BackgroundCore outcome sets are standardised sets of outcomes that should be collected and reported for all clinical trials. They have been widely developed and are increasingly influential in clinical research, but despite this, their use in public health has been limited to date. The aim of this study was to develop a core outcome set for public health trials evaluating interventions to promote physical activity in the general adult population.MethodsThe core outcome set was developed using a three-stage approach: stage one: a review of literature to identify potential domains for inclusion in the core outcome set; stage two: a Delphi survey was carried out to reach consensus about which outcome domains to include in the core outcome set; and stage three: a second Delphi survey was conducted to determine how best to measure the outcome domains included in the core outcome set.ResultsA classification of 13 outcome domains of physical activity was developed (stage one). Twenty people completed round one of the first Delphi survey (stage two), reaching a consensus to include two domains in the core outcome set, 'device-based level of physical activity' (80.0%, n = 16) and 'health-related quality of life' (70.0%, n = 14). No further consensus on the remaining outcome domains was reached in round two. Nineteen people completed the second Delphi survey (stage three). Participants rated the accelerometer (mean rating = 3.89, on a scale of 1 (do not recommend) to 5 (highly recommend)) as the best device to measure level of physical activity, and the EQ-5D (73.7%, n = 14) as the most appropriate measure of health-related quality of life.ConclusionsThis study has made progress towards the development of a core outcome set for use in physical activity trials, however, there was limited consensus about which domains to include. The development of the core outcome set was challenged by the need for trial-specific outcomes, and the complexities of collecting, processing and reporting device-based data.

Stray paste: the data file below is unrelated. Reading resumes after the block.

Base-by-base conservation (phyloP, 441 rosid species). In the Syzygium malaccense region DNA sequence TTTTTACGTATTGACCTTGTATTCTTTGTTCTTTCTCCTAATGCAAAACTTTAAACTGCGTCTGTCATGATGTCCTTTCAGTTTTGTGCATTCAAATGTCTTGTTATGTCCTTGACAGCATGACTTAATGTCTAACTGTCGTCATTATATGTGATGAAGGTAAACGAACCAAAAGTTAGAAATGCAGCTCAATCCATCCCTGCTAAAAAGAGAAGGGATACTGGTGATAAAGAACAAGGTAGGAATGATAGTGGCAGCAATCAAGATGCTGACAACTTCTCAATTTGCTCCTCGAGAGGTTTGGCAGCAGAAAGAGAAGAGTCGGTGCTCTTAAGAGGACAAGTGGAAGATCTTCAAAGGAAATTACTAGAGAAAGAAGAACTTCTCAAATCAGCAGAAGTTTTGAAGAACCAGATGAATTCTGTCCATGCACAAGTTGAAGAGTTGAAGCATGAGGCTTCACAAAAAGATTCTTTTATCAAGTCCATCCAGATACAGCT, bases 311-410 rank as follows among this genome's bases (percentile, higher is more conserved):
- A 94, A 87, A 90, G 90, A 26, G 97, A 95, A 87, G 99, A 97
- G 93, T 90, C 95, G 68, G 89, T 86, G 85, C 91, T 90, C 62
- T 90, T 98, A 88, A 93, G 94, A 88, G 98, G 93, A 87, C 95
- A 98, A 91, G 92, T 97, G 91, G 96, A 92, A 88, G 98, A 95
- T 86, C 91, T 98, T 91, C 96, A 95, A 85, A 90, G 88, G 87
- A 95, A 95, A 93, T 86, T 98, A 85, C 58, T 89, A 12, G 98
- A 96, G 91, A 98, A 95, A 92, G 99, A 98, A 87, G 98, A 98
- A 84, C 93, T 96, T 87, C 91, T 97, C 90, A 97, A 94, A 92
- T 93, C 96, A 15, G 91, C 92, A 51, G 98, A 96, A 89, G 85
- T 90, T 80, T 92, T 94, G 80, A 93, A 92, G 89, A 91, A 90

BMC public health
Nuffield Department of Population Health, University of Oxford, Richard Doll Building, Old Road Campus, Headington, Oxford, OX3 7LF, UK. Helen.Crocker@ndph.ox.ac.uk.
Humans, Treatment Outcome, Exercise, Consensus, Research Design, Quality of Life, Delphi Technique, Adult, Randomized Controlled Trials as Topic, Outcome Assessment, Health Care